Northern Ireland Secretary Theresa Villiers tells The World At One she's already apologised for the "hurt caused to victims" by the On the Runs letters condemned by MPs today . It was never an amnesty scheme, she says. The Northern Ireland committee has complained of question-marks over the legality of the government's actions. "I provided clarity in September when I announced to the Commons the scheme was at an end," she says.

John Stevens, Daily Mail reporter


tweets: Ukip announcement gone off rails. Local party treasurer says new candidate chosen without consultation. Press officer asks him to keep quiet

Ukip policy 'off rails'

Ukip announcement gone off rails. Local party treasurer says new candidate chosen without consultation. Press officer asks him to keep quiet

Labour's Falklands response

Vernon Coaker

Shadow defence secretary Vernon Coaker voices his support to the government over defending the Falklands: "The government is right in its vow to remain vigilant in the protection of Falkland Islanders at all times," he says. But he suggests defence of the islands should be kept permanently under review, especially given "the role of Russia in the region".

Green views

Here's some details of the ComRes polling of 56 Green councillors discussed on the Daily Politics just now. The top findings are:

  • No Green councillors would join a Conservative-led coalition in the event of a hung parliament
  • All Green Party councillors believe the top level of income tax should be over 45%
  • 96% of Green councillors do not want Trident renewed

Chinooks heading south

House of Commons


Around 1,200 military and civilian personnel will continue to defend the Falklands, Michael Fallon tells MPs.

  • Two Chinooks are to be deployed to the Falklands, he says, in order to provide more tactical flexibility to the UK's defensive forces there.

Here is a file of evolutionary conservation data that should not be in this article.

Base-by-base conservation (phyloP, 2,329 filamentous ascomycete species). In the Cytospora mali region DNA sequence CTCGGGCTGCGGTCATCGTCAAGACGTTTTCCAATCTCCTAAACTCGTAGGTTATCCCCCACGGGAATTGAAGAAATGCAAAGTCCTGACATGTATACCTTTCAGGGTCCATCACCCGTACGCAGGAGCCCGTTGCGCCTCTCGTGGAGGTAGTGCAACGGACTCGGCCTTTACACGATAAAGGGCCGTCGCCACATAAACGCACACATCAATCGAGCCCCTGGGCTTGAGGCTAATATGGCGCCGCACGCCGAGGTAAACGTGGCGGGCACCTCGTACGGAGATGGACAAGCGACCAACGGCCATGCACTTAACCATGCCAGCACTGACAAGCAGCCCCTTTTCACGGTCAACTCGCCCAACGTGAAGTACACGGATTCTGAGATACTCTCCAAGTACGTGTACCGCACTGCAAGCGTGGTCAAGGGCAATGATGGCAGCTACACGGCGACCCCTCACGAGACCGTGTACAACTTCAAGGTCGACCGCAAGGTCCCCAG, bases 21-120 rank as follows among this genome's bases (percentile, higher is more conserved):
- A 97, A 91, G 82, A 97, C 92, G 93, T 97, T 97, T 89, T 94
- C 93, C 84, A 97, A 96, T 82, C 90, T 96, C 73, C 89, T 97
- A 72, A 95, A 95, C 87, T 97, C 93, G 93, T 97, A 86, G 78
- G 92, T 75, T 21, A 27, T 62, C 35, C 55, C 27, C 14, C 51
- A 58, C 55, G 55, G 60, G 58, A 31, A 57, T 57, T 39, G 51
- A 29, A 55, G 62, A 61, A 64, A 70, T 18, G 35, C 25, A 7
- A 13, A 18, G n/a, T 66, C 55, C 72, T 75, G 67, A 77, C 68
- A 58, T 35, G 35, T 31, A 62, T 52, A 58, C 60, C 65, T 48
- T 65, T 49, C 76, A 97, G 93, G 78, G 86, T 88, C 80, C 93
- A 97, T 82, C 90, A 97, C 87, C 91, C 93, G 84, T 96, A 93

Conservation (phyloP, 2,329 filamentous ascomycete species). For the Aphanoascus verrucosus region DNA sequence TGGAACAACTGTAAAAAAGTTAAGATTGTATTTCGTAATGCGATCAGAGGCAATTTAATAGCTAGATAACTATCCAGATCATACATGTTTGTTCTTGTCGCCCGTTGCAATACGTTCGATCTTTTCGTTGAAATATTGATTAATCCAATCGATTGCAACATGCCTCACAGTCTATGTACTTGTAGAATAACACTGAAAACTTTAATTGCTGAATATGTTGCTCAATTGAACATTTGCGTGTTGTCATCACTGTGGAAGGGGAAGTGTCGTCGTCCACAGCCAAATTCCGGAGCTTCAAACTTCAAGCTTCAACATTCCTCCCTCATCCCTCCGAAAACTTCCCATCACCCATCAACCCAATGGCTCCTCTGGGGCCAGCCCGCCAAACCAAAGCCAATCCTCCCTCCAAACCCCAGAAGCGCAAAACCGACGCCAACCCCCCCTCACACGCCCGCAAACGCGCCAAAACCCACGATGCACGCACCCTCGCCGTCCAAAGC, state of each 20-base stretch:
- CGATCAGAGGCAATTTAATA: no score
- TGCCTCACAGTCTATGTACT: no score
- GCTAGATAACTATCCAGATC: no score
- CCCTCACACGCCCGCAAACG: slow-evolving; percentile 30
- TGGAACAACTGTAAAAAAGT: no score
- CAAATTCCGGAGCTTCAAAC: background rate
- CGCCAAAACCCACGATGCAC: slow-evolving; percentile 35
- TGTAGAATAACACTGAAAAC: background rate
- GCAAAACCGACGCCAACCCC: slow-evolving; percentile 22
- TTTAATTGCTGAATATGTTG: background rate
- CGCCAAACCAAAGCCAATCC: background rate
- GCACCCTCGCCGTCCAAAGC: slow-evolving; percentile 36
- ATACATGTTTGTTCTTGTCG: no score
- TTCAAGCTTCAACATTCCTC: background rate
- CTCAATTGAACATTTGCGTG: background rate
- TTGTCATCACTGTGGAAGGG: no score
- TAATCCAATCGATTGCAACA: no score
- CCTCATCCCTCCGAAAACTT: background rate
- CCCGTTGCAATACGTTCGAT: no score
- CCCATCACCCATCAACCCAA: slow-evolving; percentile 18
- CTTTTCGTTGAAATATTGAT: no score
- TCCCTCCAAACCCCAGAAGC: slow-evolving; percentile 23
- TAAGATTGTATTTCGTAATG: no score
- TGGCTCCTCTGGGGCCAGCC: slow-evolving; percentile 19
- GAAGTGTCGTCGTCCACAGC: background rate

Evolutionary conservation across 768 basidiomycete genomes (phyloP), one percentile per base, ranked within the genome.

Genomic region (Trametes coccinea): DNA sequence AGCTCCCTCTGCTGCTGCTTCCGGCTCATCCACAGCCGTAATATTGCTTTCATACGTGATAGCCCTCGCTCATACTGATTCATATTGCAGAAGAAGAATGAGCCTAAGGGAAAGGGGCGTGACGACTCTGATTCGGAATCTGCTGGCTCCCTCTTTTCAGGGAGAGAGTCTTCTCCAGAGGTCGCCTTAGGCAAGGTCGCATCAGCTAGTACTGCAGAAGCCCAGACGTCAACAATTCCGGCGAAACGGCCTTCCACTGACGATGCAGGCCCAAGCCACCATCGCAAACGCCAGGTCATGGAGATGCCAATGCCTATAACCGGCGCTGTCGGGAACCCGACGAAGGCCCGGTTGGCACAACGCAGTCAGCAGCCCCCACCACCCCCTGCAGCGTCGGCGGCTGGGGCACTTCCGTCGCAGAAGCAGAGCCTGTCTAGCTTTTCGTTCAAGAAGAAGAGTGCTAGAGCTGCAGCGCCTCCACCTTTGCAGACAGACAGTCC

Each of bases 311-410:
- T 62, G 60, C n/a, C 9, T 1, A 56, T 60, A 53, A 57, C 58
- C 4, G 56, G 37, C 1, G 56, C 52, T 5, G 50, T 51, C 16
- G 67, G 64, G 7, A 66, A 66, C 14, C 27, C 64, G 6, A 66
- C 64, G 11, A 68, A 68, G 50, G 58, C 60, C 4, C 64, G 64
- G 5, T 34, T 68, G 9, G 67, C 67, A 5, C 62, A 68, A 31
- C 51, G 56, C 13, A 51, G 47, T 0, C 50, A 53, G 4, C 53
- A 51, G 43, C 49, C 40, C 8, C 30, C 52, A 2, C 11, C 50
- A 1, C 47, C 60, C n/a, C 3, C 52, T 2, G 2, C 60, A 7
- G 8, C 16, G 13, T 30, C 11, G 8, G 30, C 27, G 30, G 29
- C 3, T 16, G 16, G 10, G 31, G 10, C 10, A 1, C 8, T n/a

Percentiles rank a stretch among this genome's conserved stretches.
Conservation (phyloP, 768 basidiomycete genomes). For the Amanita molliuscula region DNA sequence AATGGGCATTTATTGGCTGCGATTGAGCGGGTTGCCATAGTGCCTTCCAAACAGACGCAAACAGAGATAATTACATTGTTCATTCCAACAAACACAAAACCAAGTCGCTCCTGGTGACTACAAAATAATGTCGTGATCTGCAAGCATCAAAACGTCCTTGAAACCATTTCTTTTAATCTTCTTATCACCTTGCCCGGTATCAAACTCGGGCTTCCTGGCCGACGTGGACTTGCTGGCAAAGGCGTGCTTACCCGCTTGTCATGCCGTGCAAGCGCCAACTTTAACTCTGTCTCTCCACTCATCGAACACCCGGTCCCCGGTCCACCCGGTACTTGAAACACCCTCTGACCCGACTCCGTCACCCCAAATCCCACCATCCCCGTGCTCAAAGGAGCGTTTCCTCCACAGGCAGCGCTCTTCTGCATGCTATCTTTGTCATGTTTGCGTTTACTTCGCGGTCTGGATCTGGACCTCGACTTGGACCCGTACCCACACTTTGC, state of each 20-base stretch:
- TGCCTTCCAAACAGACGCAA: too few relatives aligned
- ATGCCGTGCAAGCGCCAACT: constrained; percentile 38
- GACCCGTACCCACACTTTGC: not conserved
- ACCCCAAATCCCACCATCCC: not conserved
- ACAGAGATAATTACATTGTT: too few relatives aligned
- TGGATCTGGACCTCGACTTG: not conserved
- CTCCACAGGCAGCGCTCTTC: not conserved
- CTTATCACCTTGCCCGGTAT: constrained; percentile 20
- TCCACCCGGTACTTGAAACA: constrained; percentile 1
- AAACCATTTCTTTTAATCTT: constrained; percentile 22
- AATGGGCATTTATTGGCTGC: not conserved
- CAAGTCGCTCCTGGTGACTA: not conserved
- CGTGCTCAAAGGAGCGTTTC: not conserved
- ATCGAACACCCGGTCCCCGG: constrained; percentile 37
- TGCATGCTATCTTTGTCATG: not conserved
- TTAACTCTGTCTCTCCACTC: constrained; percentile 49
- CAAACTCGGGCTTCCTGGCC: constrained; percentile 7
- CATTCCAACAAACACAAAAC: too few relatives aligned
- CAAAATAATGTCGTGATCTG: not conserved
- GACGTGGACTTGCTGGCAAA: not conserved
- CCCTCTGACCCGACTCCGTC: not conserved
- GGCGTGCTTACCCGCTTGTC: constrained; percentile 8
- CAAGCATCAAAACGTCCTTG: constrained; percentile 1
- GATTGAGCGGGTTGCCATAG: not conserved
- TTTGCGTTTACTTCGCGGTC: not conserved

• The Royal Navy will continue to maintain a patrol vessel in the archipelago
  • Mr Fallon announces £180m of infrastructure spending in the Falklands over the next ten years

Falklands statement

Defence Secretary Michael Fallon is on his feet making his statement about the Falkland Islands. "We will always defend the right of the Falkland Islanders to determine their own political future," he tells MPs. The review he's updating the Commons about today was triggered in December 2013. Not that he can actually say what it found, of course, because of "operational sensitivities". But Mr Fallon can say the development of an oil and gas industry has been a factor.

House of Commons

Rural payments agency

House of Commons


In the Commons farming minister George Eustice has been taking questions about the Rural Payments Agency, which has struggled to implement its digital service for farmers. Maria Eagle tells MPs that the government has been "insisting that everything will work" as recently as 12 March, only to admit today that they are behind. Responding to Ms Eagle, George Eustice says while he cannot guarantee the payments - made up of funding under the EU's Common Agricultural Policy - will be made in the "payment window" he is "confident we will have a system in place to deal with them".

Debating the Army

Daily Politics

Live on BBC Two